How do you respond to that feeling of discomfort that arises inside of you – as you have difficult or challenging conversations – or are hearing feedback that you don’t want to hear from people that you care about?

In my marriage – I used to have an automatic and instantaneous reaction to that feeling.  I could feel a visceral feeling of being wildly uncomfortable – and my instinct was to avoid the interaction or conversation by any means necessary!

Sometimes – that meant literally not responding.

Other times that meant shutting down emotionally.

Occasionally that would manifest through arguing with Abby – trying to justify my behavior (often proclaiming that I was misunderstood – or – that my intentions were good – so, why wouldn’t she give me credit for that??).

However – when I learned how to just stay quiet and pause – and then lean into the discomfort by asking myself what might I need to learn in this moment that would allow my wife to feel heard.

Or – where might I need to acknowledge that I failed – and apologize sincerely.

Or – what might I need to hear – and choose to learn from and grow through – so that my behavior and intentions actually created the impact and interactions that I wanted to have with Abby.

Learning how to lean into discomfort – and affirming my values as a husband and man – allows me to access a better range of choices to move forward with (and this is the case in all areas of my life).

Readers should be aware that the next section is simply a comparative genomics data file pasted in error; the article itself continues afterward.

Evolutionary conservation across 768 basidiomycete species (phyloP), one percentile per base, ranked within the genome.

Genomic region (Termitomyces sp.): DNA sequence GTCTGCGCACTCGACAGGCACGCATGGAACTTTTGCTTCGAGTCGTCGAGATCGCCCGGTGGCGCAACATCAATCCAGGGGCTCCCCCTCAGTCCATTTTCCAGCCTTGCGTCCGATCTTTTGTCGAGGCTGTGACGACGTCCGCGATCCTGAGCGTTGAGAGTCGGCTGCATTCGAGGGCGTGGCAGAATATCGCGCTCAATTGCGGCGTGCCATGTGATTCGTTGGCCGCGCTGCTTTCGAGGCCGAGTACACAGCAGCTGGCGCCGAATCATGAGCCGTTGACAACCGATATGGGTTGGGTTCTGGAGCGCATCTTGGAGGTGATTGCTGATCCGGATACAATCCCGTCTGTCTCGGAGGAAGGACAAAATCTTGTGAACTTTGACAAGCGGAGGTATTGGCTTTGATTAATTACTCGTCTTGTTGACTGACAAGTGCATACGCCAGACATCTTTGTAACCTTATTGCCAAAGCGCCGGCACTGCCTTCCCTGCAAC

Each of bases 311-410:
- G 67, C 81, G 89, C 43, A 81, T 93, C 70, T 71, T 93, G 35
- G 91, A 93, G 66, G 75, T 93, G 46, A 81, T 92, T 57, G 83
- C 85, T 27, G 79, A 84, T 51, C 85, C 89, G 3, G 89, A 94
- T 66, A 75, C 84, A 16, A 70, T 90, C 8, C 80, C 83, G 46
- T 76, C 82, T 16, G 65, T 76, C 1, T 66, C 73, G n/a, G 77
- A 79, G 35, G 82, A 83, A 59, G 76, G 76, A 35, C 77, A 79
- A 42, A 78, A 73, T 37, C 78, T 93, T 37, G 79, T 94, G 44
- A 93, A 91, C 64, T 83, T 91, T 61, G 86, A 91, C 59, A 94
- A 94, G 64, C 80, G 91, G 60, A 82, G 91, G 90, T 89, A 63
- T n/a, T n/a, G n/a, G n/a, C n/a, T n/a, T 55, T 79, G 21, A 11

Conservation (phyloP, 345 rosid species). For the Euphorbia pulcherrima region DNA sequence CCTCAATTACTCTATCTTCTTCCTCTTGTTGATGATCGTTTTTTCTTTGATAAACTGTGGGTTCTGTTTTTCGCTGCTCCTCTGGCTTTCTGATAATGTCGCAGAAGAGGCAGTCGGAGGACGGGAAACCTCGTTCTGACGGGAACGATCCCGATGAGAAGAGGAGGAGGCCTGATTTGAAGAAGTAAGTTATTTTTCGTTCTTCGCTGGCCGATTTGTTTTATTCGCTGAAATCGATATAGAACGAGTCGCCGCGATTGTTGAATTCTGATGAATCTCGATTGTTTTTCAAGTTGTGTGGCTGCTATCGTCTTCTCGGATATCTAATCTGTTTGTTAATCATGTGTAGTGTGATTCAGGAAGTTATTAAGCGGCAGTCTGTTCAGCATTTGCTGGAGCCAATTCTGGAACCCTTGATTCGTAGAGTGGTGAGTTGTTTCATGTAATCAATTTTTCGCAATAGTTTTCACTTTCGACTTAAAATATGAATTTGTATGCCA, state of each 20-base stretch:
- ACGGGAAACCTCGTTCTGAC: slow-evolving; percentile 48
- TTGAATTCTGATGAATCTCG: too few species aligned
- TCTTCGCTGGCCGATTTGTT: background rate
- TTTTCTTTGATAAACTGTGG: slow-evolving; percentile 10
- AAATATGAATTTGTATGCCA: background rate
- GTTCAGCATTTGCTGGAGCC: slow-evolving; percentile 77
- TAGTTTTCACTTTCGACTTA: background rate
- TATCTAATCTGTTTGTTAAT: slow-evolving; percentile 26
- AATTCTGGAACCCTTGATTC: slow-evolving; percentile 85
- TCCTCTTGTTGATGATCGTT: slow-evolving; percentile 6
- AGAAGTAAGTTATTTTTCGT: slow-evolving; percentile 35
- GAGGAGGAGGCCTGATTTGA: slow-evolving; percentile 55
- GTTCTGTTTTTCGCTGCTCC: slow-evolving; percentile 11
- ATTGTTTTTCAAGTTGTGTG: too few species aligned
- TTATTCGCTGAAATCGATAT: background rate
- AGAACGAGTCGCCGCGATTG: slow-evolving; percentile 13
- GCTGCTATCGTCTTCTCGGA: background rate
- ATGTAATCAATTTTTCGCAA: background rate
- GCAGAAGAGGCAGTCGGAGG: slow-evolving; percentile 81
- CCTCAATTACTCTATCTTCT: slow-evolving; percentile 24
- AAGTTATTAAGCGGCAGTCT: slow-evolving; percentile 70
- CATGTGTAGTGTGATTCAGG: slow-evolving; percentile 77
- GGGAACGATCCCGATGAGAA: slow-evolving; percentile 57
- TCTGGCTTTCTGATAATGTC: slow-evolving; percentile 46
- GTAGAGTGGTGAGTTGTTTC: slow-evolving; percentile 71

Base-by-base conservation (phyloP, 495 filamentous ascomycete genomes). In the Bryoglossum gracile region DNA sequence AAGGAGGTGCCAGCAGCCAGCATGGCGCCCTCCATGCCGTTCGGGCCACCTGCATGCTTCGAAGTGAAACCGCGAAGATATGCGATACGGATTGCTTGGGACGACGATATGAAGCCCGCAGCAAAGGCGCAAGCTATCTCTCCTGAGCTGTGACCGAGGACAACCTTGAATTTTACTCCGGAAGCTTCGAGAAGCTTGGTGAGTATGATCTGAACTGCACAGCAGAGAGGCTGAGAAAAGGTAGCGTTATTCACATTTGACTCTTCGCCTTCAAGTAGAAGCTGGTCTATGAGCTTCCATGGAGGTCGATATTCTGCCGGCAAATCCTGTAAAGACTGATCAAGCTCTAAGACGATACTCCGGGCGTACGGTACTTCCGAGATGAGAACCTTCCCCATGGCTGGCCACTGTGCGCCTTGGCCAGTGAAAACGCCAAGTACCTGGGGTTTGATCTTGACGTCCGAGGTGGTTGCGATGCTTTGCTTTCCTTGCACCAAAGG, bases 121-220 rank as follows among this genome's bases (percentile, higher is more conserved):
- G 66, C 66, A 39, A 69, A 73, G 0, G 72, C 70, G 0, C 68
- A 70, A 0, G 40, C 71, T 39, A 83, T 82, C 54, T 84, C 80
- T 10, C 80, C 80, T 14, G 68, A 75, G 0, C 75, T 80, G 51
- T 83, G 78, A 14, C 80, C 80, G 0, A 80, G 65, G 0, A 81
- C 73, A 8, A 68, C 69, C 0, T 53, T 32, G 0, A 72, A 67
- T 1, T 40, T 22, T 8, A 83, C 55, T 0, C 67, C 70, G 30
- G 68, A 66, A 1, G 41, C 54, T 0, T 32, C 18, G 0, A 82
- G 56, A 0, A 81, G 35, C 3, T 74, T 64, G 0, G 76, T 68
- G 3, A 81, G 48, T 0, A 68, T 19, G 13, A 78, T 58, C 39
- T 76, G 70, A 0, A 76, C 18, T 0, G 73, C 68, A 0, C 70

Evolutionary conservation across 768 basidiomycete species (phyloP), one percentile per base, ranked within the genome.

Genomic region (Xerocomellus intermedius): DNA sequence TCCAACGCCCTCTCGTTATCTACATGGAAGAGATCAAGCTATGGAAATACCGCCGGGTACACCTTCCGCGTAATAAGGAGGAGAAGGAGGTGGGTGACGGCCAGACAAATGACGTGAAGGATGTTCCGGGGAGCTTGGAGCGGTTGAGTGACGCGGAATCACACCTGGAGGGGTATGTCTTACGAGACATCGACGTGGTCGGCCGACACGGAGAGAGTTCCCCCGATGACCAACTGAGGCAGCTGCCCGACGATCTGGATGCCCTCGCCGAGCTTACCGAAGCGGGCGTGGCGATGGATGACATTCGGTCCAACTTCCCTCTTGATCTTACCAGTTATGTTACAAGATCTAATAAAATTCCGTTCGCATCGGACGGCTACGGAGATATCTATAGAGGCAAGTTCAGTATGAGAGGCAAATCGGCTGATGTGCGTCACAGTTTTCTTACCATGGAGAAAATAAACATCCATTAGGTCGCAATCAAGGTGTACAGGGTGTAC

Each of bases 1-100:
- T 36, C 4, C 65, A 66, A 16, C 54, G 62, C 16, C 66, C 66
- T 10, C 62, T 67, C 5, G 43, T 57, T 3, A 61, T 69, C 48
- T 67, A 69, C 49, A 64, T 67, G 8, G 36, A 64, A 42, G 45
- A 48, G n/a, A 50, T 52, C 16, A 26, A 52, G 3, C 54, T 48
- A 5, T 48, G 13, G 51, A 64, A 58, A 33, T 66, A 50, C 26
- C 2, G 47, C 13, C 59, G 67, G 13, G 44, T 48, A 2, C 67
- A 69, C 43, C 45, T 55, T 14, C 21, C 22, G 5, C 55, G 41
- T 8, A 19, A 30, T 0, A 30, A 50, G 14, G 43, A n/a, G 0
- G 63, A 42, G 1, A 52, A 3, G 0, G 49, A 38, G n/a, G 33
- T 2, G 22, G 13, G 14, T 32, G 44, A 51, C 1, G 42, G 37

Now – there are some people that might be toxic and who say things that require that you set a firm boundary with them.

But – for the people that you trust and value – more often than not – when they are sharing feedback or information that is hard to listen to – there is immeasurable value in leaning into that conversation and allowing yourself to learn and grow from what they have to say.

I know that this practice has allowed me to grow exponentially in my marriage, with my kids, my friends, professionally, and spiritually.

In fact, I value people who love me enough to be honest with me (I also value when people affirm me – but – the affirmation means more when I know that it’s genuine!).

So – I want to ask you to be mindful of how you feel internally the next time you are confronted with a difficult conversation with someone you love – and to pause long enough to not produce the automatic response – and then lean into having a discussion that might just lead to a significant breakthrough!!

Speak Your Mind


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Newport Beach, CA 92660, CA 92660
(949) 278-5482

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